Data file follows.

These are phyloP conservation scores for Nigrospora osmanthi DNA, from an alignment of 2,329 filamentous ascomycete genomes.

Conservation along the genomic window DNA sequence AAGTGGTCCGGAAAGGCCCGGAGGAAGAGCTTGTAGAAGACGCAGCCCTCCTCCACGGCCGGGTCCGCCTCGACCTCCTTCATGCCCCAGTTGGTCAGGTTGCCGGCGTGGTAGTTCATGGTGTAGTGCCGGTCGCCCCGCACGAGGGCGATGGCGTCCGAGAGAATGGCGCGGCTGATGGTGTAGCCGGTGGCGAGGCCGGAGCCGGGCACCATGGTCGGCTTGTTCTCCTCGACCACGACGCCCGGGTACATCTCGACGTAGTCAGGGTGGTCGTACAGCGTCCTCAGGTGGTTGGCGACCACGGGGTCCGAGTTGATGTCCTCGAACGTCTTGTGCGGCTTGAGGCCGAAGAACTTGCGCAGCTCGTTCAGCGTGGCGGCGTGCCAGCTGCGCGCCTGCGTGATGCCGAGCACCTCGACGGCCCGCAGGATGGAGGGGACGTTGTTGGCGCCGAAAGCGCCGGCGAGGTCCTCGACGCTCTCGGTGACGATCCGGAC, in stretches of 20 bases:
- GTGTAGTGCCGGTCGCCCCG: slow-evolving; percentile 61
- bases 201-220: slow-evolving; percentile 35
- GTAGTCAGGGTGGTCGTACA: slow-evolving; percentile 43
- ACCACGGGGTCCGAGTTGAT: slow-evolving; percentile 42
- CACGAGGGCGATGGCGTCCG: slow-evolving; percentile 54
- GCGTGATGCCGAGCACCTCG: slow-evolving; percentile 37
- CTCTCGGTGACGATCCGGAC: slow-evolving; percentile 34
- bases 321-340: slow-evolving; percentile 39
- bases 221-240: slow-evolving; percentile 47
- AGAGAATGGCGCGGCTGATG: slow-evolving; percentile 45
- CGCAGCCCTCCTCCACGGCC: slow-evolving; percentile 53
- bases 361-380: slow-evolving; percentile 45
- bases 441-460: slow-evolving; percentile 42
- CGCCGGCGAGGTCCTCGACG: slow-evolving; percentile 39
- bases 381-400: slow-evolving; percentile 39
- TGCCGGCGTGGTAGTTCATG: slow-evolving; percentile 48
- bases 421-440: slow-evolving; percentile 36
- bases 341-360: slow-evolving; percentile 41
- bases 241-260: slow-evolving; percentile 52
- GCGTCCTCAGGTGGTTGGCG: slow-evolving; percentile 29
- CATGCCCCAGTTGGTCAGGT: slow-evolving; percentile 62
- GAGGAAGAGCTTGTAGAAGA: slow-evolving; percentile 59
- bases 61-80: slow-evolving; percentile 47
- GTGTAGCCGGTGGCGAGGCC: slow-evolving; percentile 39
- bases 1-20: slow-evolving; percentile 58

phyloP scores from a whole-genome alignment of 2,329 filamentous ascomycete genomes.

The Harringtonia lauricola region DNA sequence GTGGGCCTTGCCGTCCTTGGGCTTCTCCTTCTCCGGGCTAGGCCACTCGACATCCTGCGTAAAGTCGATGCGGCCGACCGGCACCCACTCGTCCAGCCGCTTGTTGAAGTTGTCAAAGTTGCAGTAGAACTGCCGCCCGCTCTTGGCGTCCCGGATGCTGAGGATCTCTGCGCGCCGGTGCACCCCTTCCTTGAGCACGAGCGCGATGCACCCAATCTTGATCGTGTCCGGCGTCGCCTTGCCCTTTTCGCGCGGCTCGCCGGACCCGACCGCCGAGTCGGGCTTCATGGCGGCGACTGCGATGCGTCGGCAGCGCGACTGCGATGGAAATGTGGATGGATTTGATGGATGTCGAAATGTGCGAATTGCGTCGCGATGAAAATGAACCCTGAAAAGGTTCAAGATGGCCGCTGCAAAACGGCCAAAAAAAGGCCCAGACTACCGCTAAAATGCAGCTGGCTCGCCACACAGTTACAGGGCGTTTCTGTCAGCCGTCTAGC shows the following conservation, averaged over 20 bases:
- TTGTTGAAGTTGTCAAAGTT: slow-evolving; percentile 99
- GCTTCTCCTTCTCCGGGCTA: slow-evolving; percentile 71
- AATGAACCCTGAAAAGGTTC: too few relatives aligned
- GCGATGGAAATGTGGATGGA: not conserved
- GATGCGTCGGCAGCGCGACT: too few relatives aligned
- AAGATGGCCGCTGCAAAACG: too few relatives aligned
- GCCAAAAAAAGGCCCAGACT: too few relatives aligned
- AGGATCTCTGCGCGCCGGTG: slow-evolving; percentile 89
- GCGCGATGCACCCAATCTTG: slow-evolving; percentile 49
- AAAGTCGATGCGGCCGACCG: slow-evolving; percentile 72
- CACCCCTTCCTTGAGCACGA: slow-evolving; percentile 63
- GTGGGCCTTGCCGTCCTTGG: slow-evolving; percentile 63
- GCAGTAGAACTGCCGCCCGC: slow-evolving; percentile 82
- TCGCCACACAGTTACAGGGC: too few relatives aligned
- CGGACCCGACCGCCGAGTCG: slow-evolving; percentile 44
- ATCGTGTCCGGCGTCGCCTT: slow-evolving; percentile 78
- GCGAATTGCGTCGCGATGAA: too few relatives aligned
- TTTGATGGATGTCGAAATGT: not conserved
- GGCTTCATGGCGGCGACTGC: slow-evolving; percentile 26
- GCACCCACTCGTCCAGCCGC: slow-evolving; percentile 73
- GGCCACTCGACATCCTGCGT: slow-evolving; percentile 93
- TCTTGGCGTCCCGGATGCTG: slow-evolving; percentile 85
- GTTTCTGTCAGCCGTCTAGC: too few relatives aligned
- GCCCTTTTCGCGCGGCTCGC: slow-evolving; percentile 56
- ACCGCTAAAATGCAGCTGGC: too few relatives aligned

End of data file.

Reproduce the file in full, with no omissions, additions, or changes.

These are phyloP conservation scores for Nigrospora osmanthi DNA, from an alignment of 2,329 filamentous ascomycete genomes.

Conservation along the genomic window DNA sequence AAGTGGTCCGGAAAGGCCCGGAGGAAGAGCTTGTAGAAGACGCAGCCCTCCTCCACGGCCGGGTCCGCCTCGACCTCCTTCATGCCCCAGTTGGTCAGGTTGCCGGCGTGGTAGTTCATGGTGTAGTGCCGGTCGCCCCGCACGAGGGCGATGGCGTCCGAGAGAATGGCGCGGCTGATGGTGTAGCCGGTGGCGAGGCCGGAGCCGGGCACCATGGTCGGCTTGTTCTCCTCGACCACGACGCCCGGGTACATCTCGACGTAGTCAGGGTGGTCGTACAGCGTCCTCAGGTGGTTGGCGACCACGGGGTCCGAGTTGATGTCCTCGAACGTCTTGTGCGGCTTGAGGCCGAAGAACTTGCGCAGCTCGTTCAGCGTGGCGGCGTGCCAGCTGCGCGCCTGCGTGATGCCGAGCACCTCGACGGCCCGCAGGATGGAGGGGACGTTGTTGGCGCCGAAAGCGCCGGCGAGGTCCTCGACGCTCTCGGTGACGATCCGGAC, in stretches of 20 bases:
- GTGTAGTGCCGGTCGCCCCG: slow-evolving; percentile 61
- bases 201-220: slow-evolving; percentile 35
- GTAGTCAGGGTGGTCGTACA: slow-evolving; percentile 43
- ACCACGGGGTCCGAGTTGAT: slow-evolving; percentile 42
- CACGAGGGCGATGGCGTCCG: slow-evolving; percentile 54
- GCGTGATGCCGAGCACCTCG: slow-evolving; percentile 37
- CTCTCGGTGACGATCCGGAC: slow-evolving; percentile 34
- bases 321-340: slow-evolving; percentile 39
- bases 221-240: slow-evolving; percentile 47
- AGAGAATGGCGCGGCTGATG: slow-evolving; percentile 45
- CGCAGCCCTCCTCCACGGCC: slow-evolving; percentile 53
- bases 361-380: slow-evolving; percentile 45
- bases 441-460: slow-evolving; percentile 42
- CGCCGGCGAGGTCCTCGACG: slow-evolving; percentile 39
- bases 381-400: slow-evolving; percentile 39
- TGCCGGCGTGGTAGTTCATG: slow-evolving; percentile 48
- bases 421-440: slow-evolving; percentile 36
- bases 341-360: slow-evolving; percentile 41
- bases 241-260: slow-evolving; percentile 52
- GCGTCCTCAGGTGGTTGGCG: slow-evolving; percentile 29
- CATGCCCCAGTTGGTCAGGT: slow-evolving; percentile 62
- GAGGAAGAGCTTGTAGAAGA: slow-evolving; percentile 59
- bases 61-80: slow-evolving; percentile 47
- GTGTAGCCGGTGGCGAGGCC: slow-evolving; percentile 39
- bases 1-20: slow-evolving; percentile 58

phyloP scores from a whole-genome alignment of 2,329 filamentous ascomycete genomes.

The Harringtonia lauricola region DNA sequence GTGGGCCTTGCCGTCCTTGGGCTTCTCCTTCTCCGGGCTAGGCCACTCGACATCCTGCGTAAAGTCGATGCGGCCGACCGGCACCCACTCGTCCAGCCGCTTGTTGAAGTTGTCAAAGTTGCAGTAGAACTGCCGCCCGCTCTTGGCGTCCCGGATGCTGAGGATCTCTGCGCGCCGGTGCACCCCTTCCTTGAGCACGAGCGCGATGCACCCAATCTTGATCGTGTCCGGCGTCGCCTTGCCCTTTTCGCGCGGCTCGCCGGACCCGACCGCCGAGTCGGGCTTCATGGCGGCGACTGCGATGCGTCGGCAGCGCGACTGCGATGGAAATGTGGATGGATTTGATGGATGTCGAAATGTGCGAATTGCGTCGCGATGAAAATGAACCCTGAAAAGGTTCAAGATGGCCGCTGCAAAACGGCCAAAAAAAGGCCCAGACTACCGCTAAAATGCAGCTGGCTCGCCACACAGTTACAGGGCGTTTCTGTCAGCCGTCTAGC shows the following conservation, averaged over 20 bases:
- TTGTTGAAGTTGTCAAAGTT: slow-evolving; percentile 99
- GCTTCTCCTTCTCCGGGCTA: slow-evolving; percentile 71
- AATGAACCCTGAAAAGGTTC: too few relatives aligned
- GCGATGGAAATGTGGATGGA: not conserved
- GATGCGTCGGCAGCGCGACT: too few relatives aligned
- AAGATGGCCGCTGCAAAACG: too few relatives aligned
- GCCAAAAAAAGGCCCAGACT: too few relatives aligned
- AGGATCTCTGCGCGCCGGTG: slow-evolving; percentile 89
- GCGCGATGCACCCAATCTTG: slow-evolving; percentile 49
- AAAGTCGATGCGGCCGACCG: slow-evolving; percentile 72
- CACCCCTTCCTTGAGCACGA: slow-evolving; percentile 63
- GTGGGCCTTGCCGTCCTTGG: slow-evolving; percentile 63
- GCAGTAGAACTGCCGCCCGC: slow-evolving; percentile 82
- TCGCCACACAGTTACAGGGC: too few relatives aligned
- CGGACCCGACCGCCGAGTCG: slow-evolving; percentile 44
- ATCGTGTCCGGCGTCGCCTT: slow-evolving; percentile 78
- GCGAATTGCGTCGCGATGAA: too few relatives aligned
- TTTGATGGATGTCGAAATGT: not conserved
- GGCTTCATGGCGGCGACTGC: slow-evolving; percentile 26
- GCACCCACTCGTCCAGCCGC: slow-evolving; percentile 73
- GGCCACTCGACATCCTGCGT: slow-evolving; percentile 93
- TCTTGGCGTCCCGGATGCTG: slow-evolving; percentile 85
- GTTTCTGTCAGCCGTCTAGC: too few relatives aligned
- GCCCTTTTCGCGCGGCTCGC: slow-evolving; percentile 56
- ACCGCTAAAATGCAGCTGGC: too few relatives aligned